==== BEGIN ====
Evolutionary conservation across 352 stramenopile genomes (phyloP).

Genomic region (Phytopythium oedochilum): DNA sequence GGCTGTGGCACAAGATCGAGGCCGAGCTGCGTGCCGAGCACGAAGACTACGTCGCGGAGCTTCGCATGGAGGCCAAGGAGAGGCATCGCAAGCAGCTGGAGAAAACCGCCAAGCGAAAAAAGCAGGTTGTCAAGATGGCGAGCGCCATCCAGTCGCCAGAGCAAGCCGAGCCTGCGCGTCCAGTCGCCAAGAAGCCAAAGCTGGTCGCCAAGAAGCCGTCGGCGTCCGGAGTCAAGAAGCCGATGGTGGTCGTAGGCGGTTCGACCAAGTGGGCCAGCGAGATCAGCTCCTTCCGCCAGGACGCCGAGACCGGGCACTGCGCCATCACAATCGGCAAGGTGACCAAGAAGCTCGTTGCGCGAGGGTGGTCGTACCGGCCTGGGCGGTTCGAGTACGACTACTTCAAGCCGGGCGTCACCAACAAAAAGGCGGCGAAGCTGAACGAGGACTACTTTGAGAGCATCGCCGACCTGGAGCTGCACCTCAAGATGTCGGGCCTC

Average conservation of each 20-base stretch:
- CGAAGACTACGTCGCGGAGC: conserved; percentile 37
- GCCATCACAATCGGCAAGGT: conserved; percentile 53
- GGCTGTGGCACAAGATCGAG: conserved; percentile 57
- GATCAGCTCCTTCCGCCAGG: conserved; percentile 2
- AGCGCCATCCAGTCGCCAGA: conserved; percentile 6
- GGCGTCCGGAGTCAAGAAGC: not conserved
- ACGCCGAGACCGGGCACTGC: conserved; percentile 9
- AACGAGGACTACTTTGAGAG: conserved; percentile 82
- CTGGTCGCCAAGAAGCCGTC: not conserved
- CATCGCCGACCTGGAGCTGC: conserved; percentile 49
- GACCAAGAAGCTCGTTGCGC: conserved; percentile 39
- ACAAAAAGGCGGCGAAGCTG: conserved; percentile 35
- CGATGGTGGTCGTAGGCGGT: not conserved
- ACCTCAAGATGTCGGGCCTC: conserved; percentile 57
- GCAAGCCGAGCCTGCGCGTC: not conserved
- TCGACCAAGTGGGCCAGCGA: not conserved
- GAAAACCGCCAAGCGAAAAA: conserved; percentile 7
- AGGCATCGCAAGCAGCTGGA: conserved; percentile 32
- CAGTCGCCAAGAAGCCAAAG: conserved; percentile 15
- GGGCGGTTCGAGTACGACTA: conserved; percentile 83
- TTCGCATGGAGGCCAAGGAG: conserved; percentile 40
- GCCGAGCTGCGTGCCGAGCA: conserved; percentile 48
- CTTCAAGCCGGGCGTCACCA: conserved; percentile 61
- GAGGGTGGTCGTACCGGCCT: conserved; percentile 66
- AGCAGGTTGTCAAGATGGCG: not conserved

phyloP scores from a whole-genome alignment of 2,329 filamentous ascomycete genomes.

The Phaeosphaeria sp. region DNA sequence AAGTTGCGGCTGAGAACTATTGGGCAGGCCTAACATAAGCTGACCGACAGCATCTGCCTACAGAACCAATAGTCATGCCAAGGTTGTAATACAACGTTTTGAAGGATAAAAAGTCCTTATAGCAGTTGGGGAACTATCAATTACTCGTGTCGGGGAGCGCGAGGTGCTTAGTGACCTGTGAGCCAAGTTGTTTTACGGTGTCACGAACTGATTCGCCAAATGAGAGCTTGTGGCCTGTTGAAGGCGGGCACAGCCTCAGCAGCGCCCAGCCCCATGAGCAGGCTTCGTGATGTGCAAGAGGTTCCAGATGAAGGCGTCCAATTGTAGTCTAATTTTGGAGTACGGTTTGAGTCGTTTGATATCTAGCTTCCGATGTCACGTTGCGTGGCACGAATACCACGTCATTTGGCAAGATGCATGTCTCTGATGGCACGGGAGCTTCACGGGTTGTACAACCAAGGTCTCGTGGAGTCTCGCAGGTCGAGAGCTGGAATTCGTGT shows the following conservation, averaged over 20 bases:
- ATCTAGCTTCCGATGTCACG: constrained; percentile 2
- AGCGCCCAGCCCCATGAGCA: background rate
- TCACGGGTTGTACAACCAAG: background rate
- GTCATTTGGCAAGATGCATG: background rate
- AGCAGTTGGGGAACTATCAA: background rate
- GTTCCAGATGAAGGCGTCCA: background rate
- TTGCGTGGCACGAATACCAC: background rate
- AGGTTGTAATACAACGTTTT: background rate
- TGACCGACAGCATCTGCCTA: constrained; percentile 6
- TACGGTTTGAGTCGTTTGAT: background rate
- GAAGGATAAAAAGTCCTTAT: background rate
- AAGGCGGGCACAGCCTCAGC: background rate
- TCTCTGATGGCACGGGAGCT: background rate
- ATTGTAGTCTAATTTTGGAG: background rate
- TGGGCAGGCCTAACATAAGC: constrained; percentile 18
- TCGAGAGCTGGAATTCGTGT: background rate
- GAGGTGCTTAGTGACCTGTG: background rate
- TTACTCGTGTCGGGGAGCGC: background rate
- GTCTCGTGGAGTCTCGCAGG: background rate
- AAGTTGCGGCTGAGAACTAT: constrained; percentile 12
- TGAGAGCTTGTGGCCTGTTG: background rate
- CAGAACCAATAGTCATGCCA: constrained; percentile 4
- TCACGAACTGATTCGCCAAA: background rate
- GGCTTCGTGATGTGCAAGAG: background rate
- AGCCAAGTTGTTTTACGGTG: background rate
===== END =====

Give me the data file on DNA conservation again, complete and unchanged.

Evolutionary conservation across 352 stramenopile genomes (phyloP).

Genomic region (Phytopythium oedochilum): DNA sequence GGCTGTGGCACAAGATCGAGGCCGAGCTGCGTGCCGAGCACGAAGACTACGTCGCGGAGCTTCGCATGGAGGCCAAGGAGAGGCATCGCAAGCAGCTGGAGAAAACCGCCAAGCGAAAAAAGCAGGTTGTCAAGATGGCGAGCGCCATCCAGTCGCCAGAGCAAGCCGAGCCTGCGCGTCCAGTCGCCAAGAAGCCAAAGCTGGTCGCCAAGAAGCCGTCGGCGTCCGGAGTCAAGAAGCCGATGGTGGTCGTAGGCGGTTCGACCAAGTGGGCCAGCGAGATCAGCTCCTTCCGCCAGGACGCCGAGACCGGGCACTGCGCCATCACAATCGGCAAGGTGACCAAGAAGCTCGTTGCGCGAGGGTGGTCGTACCGGCCTGGGCGGTTCGAGTACGACTACTTCAAGCCGGGCGTCACCAACAAAAAGGCGGCGAAGCTGAACGAGGACTACTTTGAGAGCATCGCCGACCTGGAGCTGCACCTCAAGATGTCGGGCCTC

Average conservation of each 20-base stretch:
- CGAAGACTACGTCGCGGAGC: conserved; percentile 37
- GCCATCACAATCGGCAAGGT: conserved; percentile 53
- GGCTGTGGCACAAGATCGAG: conserved; percentile 57
- GATCAGCTCCTTCCGCCAGG: conserved; percentile 2
- AGCGCCATCCAGTCGCCAGA: conserved; percentile 6
- GGCGTCCGGAGTCAAGAAGC: not conserved
- ACGCCGAGACCGGGCACTGC: conserved; percentile 9
- AACGAGGACTACTTTGAGAG: conserved; percentile 82
- CTGGTCGCCAAGAAGCCGTC: not conserved
- CATCGCCGACCTGGAGCTGC: conserved; percentile 49
- GACCAAGAAGCTCGTTGCGC: conserved; percentile 39
- ACAAAAAGGCGGCGAAGCTG: conserved; percentile 35
- CGATGGTGGTCGTAGGCGGT: not conserved
- ACCTCAAGATGTCGGGCCTC: conserved; percentile 57
- GCAAGCCGAGCCTGCGCGTC: not conserved
- TCGACCAAGTGGGCCAGCGA: not conserved
- GAAAACCGCCAAGCGAAAAA: conserved; percentile 7
- AGGCATCGCAAGCAGCTGGA: conserved; percentile 32
- CAGTCGCCAAGAAGCCAAAG: conserved; percentile 15
- GGGCGGTTCGAGTACGACTA: conserved; percentile 83
- TTCGCATGGAGGCCAAGGAG: conserved; percentile 40
- GCCGAGCTGCGTGCCGAGCA: conserved; percentile 48
- CTTCAAGCCGGGCGTCACCA: conserved; percentile 61
- GAGGGTGGTCGTACCGGCCT: conserved; percentile 66
- AGCAGGTTGTCAAGATGGCG: not conserved

phyloP scores from a whole-genome alignment of 2,329 filamentous ascomycete genomes.

The Phaeosphaeria sp. region DNA sequence AAGTTGCGGCTGAGAACTATTGGGCAGGCCTAACATAAGCTGACCGACAGCATCTGCCTACAGAACCAATAGTCATGCCAAGGTTGTAATACAACGTTTTGAAGGATAAAAAGTCCTTATAGCAGTTGGGGAACTATCAATTACTCGTGTCGGGGAGCGCGAGGTGCTTAGTGACCTGTGAGCCAAGTTGTTTTACGGTGTCACGAACTGATTCGCCAAATGAGAGCTTGTGGCCTGTTGAAGGCGGGCACAGCCTCAGCAGCGCCCAGCCCCATGAGCAGGCTTCGTGATGTGCAAGAGGTTCCAGATGAAGGCGTCCAATTGTAGTCTAATTTTGGAGTACGGTTTGAGTCGTTTGATATCTAGCTTCCGATGTCACGTTGCGTGGCACGAATACCACGTCATTTGGCAAGATGCATGTCTCTGATGGCACGGGAGCTTCACGGGTTGTACAACCAAGGTCTCGTGGAGTCTCGCAGGTCGAGAGCTGGAATTCGTGT shows the following conservation, averaged over 20 bases:
- ATCTAGCTTCCGATGTCACG: constrained; percentile 2
- AGCGCCCAGCCCCATGAGCA: background rate
- TCACGGGTTGTACAACCAAG: background rate
- GTCATTTGGCAAGATGCATG: background rate
- AGCAGTTGGGGAACTATCAA: background rate
- GTTCCAGATGAAGGCGTCCA: background rate
- TTGCGTGGCACGAATACCAC: background rate
- AGGTTGTAATACAACGTTTT: background rate
- TGACCGACAGCATCTGCCTA: constrained; percentile 6
- TACGGTTTGAGTCGTTTGAT: background rate
- GAAGGATAAAAAGTCCTTAT: background rate
- AAGGCGGGCACAGCCTCAGC: background rate
- TCTCTGATGGCACGGGAGCT: background rate
- ATTGTAGTCTAATTTTGGAG: background rate
- TGGGCAGGCCTAACATAAGC: constrained; percentile 18
- TCGAGAGCTGGAATTCGTGT: background rate
- GAGGTGCTTAGTGACCTGTG: background rate
- TTACTCGTGTCGGGGAGCGC: background rate
- GTCTCGTGGAGTCTCGCAGG: background rate
- AAGTTGCGGCTGAGAACTAT: constrained; percentile 12
- TGAGAGCTTGTGGCCTGTTG: background rate
- CAGAACCAATAGTCATGCCA: constrained; percentile 4
- TCACGAACTGATTCGCCAAA: background rate
- GGCTTCGTGATGTGCAAGAG: background rate
- AGCCAAGTTGTTTTACGGTG: background rate